They provide you the resources to work on your idea
It is often one of the biggest complaints of wannabe entrepreneurs that they lack the time or the resources required to build the product that they’ve always dreamt of. Well, Hackathons are then a chance of your redemption. It is in the actual building of products that you make stuff and the more you wait for the right time to come along, the more you are losing out to a competitor who is working on quickly getting an MVP into the market. Hackathons provide you with the necessary time, resources and an inspirational setup to work on the products you wish to see in the market and people use.
You get a hands-on experience of rapid prototyping
Although I had a barebone idea of what rapid prototyping is like, it is working on actual product prototypes that you learn more about them and learn to realize their importance. Chalking out a well-furnished application or product in a span of 36 hours is not only challenging but also undoable. Hackathons do not pursue perfection, they rather are all about how quickly you can build a minimum viable product of your amazing idea.
It is more about coming up with unique solutions to problems and building something that addresses the problems up to some extent. Hackathon judges do not expect you to find the cure to cancer or build a Facebook-killer in 36 hours, they are more about how you look at a problem, quickly find a solution and build an MVP from the ground-up.
You improve your Networking skills
Hackathons are usually attended by the company’s technical representatives, who are a huge source of knowledge, experience and expertise in their field of work. These representatives are extremely friendly and are more than happy to help you out with your code bug or just play a quick game of pong with you. Company recruiters are also often among the attendees of such events and landing an internship or a job offer from such an event is not highly unlikely. Hackathons also attract talent from across the entire country, where you get to network with people coming from very diverse backgrounds and with a diverse skillset. These factors make Hackathons a great source to work and improve upon your networking skills and taking them to the next level.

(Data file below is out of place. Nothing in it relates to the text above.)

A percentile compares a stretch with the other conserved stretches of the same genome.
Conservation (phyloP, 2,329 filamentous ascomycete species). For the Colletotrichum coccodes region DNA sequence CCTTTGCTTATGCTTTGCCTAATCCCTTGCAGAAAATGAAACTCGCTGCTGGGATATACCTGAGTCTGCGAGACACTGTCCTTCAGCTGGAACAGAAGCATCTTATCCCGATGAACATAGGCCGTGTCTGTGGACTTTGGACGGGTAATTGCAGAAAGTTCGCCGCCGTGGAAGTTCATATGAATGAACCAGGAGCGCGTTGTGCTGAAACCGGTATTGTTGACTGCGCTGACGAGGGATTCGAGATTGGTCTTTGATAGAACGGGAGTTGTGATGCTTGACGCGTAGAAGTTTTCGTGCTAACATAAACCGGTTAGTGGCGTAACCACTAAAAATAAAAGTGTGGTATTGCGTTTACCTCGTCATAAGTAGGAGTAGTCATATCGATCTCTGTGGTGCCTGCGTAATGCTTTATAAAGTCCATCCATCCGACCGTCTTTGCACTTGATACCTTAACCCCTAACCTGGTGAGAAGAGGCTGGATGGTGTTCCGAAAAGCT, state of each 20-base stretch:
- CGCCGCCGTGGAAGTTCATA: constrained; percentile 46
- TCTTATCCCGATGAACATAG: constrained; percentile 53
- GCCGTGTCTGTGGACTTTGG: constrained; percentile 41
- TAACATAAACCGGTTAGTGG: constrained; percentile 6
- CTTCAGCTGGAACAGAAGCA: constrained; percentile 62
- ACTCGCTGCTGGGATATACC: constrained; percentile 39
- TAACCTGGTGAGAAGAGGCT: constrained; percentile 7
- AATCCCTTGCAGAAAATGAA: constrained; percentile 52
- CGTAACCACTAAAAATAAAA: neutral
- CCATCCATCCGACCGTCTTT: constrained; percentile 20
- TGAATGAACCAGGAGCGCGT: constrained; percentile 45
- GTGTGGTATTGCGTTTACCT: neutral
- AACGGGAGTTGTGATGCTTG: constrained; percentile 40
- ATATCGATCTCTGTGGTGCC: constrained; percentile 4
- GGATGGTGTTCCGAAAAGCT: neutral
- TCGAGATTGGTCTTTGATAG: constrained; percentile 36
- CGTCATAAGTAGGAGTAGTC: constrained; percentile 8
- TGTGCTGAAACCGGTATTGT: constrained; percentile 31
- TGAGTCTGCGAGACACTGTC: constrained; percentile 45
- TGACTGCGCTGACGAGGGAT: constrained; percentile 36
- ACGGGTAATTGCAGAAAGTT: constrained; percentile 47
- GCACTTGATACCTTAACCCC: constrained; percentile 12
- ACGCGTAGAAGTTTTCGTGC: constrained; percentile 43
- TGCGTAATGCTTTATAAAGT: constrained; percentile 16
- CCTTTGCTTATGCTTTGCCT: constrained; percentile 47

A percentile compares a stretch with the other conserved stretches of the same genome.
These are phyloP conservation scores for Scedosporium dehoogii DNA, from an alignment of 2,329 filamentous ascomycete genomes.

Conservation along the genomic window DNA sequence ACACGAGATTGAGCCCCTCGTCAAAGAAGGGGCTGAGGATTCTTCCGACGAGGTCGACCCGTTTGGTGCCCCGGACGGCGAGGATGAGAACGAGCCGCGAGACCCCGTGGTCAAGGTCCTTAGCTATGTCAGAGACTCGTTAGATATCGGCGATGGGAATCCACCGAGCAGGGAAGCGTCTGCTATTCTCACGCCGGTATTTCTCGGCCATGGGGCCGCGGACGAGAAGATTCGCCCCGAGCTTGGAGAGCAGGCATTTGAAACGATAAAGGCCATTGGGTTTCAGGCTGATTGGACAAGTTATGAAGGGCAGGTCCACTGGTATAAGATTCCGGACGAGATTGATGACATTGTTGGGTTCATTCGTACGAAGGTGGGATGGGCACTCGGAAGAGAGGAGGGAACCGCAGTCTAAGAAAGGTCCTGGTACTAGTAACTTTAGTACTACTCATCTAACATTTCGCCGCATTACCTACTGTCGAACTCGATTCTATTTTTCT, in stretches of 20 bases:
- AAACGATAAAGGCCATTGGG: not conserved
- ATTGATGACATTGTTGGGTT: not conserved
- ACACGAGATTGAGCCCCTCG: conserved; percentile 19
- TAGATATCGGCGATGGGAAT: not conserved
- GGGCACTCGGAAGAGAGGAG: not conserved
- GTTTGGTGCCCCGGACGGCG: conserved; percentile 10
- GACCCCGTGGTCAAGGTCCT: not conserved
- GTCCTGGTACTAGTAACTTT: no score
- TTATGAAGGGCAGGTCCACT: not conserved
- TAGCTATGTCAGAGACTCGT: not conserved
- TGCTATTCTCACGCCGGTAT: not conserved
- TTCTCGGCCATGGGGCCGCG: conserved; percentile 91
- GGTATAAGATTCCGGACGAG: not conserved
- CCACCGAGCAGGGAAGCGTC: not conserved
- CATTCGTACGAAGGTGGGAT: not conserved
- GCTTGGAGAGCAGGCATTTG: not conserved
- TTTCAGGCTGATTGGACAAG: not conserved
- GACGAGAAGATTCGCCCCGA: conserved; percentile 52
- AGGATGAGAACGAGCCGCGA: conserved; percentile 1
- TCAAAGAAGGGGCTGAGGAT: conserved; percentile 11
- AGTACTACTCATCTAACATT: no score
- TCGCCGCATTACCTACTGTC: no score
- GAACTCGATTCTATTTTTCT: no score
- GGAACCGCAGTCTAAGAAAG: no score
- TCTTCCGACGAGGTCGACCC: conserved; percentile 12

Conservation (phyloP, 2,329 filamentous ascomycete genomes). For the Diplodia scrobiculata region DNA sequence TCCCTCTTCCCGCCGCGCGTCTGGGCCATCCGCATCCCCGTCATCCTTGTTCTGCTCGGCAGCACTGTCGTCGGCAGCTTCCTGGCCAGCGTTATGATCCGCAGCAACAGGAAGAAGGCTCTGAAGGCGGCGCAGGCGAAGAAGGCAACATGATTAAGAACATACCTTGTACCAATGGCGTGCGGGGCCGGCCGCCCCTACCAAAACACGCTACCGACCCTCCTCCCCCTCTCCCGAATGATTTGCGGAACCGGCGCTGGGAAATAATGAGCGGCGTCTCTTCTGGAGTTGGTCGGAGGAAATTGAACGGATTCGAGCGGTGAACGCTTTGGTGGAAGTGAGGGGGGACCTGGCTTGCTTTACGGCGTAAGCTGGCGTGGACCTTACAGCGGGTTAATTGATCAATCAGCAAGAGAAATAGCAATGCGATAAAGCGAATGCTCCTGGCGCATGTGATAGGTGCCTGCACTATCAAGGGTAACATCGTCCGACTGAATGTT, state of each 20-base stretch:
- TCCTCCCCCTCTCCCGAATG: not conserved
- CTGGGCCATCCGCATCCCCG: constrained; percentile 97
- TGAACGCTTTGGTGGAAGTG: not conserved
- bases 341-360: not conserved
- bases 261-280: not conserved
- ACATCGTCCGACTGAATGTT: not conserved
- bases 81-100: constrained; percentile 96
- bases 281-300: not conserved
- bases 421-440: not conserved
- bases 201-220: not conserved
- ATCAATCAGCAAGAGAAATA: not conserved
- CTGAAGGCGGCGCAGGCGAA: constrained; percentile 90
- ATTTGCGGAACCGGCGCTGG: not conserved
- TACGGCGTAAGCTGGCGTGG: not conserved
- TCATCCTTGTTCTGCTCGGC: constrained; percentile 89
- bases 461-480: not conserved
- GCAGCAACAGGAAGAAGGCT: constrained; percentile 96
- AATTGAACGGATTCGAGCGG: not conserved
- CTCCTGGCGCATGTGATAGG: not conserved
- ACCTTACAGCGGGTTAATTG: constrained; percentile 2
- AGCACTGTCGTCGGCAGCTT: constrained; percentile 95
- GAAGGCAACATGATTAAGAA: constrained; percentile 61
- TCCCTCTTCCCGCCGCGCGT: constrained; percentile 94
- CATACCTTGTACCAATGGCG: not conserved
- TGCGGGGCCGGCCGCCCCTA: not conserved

You get to work on Hardware hacks
It is not very often that you get to work on Oculus Rift or the Myo Armband for absolutely no cost! Hackathons provide their attendees with all kinds of hardware stuff to work on and build some amazingly cool products. Myo Armband, Oculus Rift, Parrot AT Drones, Pebble Smartwatches and much more! If you’ve always wanted to work on some really cool hardware projects, Hackathons are usually a great source of hardware resources to work on and develop for them.
Once all of the products are built within the given time span, the next part is the product demos. This differs from hackathon to hackathon, but since here there were over 200 teams, tables were assigned to each team to demo their hack. Product demos are attended by company representatives and the Hackathon judges themselves too.
Having Jay Freeman (the guy who developed Cydia, the iPhone jailbreaking tool), as one of the mentors and judges was an amazing thing for the event. You get to work on your elevator pitch and learn how to give better product demos to the people in the tech industry. Pitching your ideas after a tiresome 36 hours is hard, but fun! These people are genuinely interested in what you’ve built and take the time to learn more about the product and the idea.
Freebies, Goodies, and lots of Hacker swag!
Food, stickers, t-shirts, desk decor, a lot of hacker swag and you name it! Hackathons thank their attendees with a token of appreciation, in the form of goodies and hacker swag freebies. Show off your hacker pride with these goodies and inspire others to be a part of something cool and work on the ideas that they truly believe in. Who doesn’t like free stuff and Hackathons provide you with some of the coolest geeky stuff if you are into those things!
Final Thoughts on Attending Hackathons:
While a lot of the things talked about in this article primarily reflects the state of Hackathons in the United States, many other countries are quickly catching up to it now there are a handful of hackathons happening in India.
If you are particularly interested in attending one sometime soon, check out the resources section below. While Hackathons are essentially competitions, they are about the experience and not just about winning the competition. Building meaningful relationships while building some amazingly cool stuff and moments to cherish for your lifetime are what Hackathons are all about! I have personally received an invitation to seven more Major League Hackathons and my next stop, HackCU it is!
Until then, check out some really cool Hackathons happening around you in India:
There are always more than these hackathons happening around you and make sure that you keep an eye out for such events for making the most of everything that they have to offer you. Be it a designer, developer or entrepreneur, you will always be welcomed at Hackathons, irrespective of your educational background and experience coding.
Build stuff and have fun!
So, what are your thoughts regarding Hackathons and how they’re changing the face of the tech industry? Feel free to shout out your thoughts and comments below.